Contrary to the protestations of the billionaire class, a wealth tax is eminently doable. Our tax code is archaic and needs to be reformed so that hidden wealth can be reached. During the 2020 Democratic primaries, both Sen. Bernie Sanders and Sen. Elizabeth Warren advocated such a tax.

Sen. Sanders proposed a a 1% annual tax on fortunes greater than $32 million with increases reaching to 8% for those whose wealth exceeded $10 million. Sen. Warren favored a 2% annual tax on fortunes greater than $50 million and 3% above $1 billion. If enacted, it was estimated both proposals could raise over two trillion dollars over the ten year period from 2020-2029.

That kind of revenue could guarantee universal health care and child care, could greatly expand affordable housing, could assist the cancellation of much student loan debt and could help address our looming climate catastrophe.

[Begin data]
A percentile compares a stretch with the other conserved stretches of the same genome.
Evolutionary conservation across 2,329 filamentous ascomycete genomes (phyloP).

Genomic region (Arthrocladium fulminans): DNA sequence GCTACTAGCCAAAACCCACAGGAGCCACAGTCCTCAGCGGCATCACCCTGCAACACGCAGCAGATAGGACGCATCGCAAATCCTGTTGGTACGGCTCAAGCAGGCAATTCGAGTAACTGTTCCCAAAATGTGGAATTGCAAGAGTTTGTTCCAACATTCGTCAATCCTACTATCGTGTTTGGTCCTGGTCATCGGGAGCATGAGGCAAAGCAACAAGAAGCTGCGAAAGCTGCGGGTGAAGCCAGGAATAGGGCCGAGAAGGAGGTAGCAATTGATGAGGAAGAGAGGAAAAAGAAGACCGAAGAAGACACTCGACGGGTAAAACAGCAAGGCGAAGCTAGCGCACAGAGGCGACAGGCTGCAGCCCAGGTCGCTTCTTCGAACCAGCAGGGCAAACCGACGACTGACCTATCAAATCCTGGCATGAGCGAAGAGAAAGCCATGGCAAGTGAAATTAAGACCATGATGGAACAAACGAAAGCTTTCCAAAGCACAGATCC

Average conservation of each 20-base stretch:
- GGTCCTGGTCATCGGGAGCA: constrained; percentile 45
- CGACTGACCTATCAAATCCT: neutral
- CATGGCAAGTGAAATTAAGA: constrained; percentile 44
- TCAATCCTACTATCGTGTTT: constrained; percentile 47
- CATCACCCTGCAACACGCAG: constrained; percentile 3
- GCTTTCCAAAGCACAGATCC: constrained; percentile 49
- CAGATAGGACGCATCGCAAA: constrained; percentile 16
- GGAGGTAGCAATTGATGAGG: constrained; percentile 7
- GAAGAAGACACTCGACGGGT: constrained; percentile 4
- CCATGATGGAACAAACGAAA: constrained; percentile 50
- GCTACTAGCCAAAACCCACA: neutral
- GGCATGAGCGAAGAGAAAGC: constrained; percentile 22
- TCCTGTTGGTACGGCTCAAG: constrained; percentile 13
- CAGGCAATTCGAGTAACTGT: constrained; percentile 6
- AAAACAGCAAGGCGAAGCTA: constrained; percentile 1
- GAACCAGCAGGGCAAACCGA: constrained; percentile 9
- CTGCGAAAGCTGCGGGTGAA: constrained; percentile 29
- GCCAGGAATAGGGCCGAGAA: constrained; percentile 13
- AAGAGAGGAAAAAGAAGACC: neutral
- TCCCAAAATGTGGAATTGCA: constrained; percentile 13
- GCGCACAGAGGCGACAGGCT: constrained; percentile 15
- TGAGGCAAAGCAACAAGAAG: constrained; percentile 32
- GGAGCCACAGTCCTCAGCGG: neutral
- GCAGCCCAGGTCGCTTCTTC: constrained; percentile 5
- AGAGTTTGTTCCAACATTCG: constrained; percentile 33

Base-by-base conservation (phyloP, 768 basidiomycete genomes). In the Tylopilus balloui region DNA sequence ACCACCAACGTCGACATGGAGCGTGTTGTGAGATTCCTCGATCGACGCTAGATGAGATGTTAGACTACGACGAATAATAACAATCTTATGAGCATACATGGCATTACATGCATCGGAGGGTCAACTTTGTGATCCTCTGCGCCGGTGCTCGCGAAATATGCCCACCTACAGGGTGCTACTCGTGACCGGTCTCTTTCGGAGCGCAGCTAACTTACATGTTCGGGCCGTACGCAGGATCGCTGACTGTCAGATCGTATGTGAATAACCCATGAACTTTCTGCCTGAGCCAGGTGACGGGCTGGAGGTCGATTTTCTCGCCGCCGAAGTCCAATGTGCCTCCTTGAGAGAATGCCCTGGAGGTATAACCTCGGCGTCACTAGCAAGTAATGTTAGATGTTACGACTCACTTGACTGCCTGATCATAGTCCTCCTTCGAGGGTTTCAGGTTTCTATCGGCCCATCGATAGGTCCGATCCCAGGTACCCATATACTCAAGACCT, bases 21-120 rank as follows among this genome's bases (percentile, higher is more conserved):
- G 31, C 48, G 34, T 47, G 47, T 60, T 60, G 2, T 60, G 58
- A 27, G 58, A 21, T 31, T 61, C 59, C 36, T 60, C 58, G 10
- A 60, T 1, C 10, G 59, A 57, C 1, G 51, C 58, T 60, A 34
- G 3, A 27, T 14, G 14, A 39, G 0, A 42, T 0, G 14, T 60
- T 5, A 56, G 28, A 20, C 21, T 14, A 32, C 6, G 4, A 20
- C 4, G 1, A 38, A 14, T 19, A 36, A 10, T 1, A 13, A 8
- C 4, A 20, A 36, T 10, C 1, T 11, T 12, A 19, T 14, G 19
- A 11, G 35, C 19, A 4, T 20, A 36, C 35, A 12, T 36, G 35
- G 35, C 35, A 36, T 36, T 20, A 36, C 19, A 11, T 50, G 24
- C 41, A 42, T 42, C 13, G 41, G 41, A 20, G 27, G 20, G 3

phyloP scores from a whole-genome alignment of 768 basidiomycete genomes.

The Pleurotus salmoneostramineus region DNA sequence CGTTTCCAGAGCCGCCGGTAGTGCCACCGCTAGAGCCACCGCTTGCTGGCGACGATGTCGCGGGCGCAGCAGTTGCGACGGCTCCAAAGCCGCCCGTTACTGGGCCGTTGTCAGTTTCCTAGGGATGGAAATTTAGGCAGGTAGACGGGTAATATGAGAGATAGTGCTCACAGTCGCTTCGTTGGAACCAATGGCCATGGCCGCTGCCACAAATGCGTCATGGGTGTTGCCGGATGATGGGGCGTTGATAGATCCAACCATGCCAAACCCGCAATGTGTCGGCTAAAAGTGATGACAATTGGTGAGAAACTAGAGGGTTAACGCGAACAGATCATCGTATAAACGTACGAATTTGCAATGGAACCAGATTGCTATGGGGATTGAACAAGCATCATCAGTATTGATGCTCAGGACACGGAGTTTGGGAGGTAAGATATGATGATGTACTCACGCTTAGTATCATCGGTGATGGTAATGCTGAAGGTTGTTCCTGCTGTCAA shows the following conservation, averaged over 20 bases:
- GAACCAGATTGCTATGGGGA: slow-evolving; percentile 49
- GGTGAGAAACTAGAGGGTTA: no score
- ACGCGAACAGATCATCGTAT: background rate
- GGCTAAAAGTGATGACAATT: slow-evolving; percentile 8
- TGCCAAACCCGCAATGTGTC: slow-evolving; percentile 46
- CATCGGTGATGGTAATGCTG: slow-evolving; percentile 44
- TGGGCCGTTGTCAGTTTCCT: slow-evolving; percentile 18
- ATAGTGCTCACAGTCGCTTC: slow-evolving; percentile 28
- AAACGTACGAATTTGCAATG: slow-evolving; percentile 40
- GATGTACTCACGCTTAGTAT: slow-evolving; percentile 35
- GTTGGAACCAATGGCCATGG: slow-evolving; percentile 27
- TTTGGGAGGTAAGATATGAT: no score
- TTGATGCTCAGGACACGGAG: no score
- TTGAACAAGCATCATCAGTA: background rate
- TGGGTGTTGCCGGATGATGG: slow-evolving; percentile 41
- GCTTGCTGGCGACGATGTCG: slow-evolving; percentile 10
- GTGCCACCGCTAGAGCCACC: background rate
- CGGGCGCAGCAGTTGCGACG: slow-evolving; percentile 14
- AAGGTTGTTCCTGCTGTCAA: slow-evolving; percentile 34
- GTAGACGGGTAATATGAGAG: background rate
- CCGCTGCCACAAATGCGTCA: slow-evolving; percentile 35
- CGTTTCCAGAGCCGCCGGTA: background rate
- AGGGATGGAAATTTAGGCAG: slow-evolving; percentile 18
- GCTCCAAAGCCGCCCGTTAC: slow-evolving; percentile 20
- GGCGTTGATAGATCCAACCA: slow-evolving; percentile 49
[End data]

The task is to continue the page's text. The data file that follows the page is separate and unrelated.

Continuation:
More recently, President Biden, as part of his proposed budget for fiscal year 2023, has also proposed a wealth tax on billionaires.

It is entirely predictable that the billionaires will howl to the heavens about any tax. They always will say it is unworkable but such a tax would be highly popular. It would require more bodies at the IRS and more expertise with complex tax issues but the rewards would be great.

A long time ago Supreme Court Justice Louis Brandeis wrote:

“We can either have democracy in this country or we can have great wealth concentrated in the hands of a few but we can’t have both.”

Those words still ring true.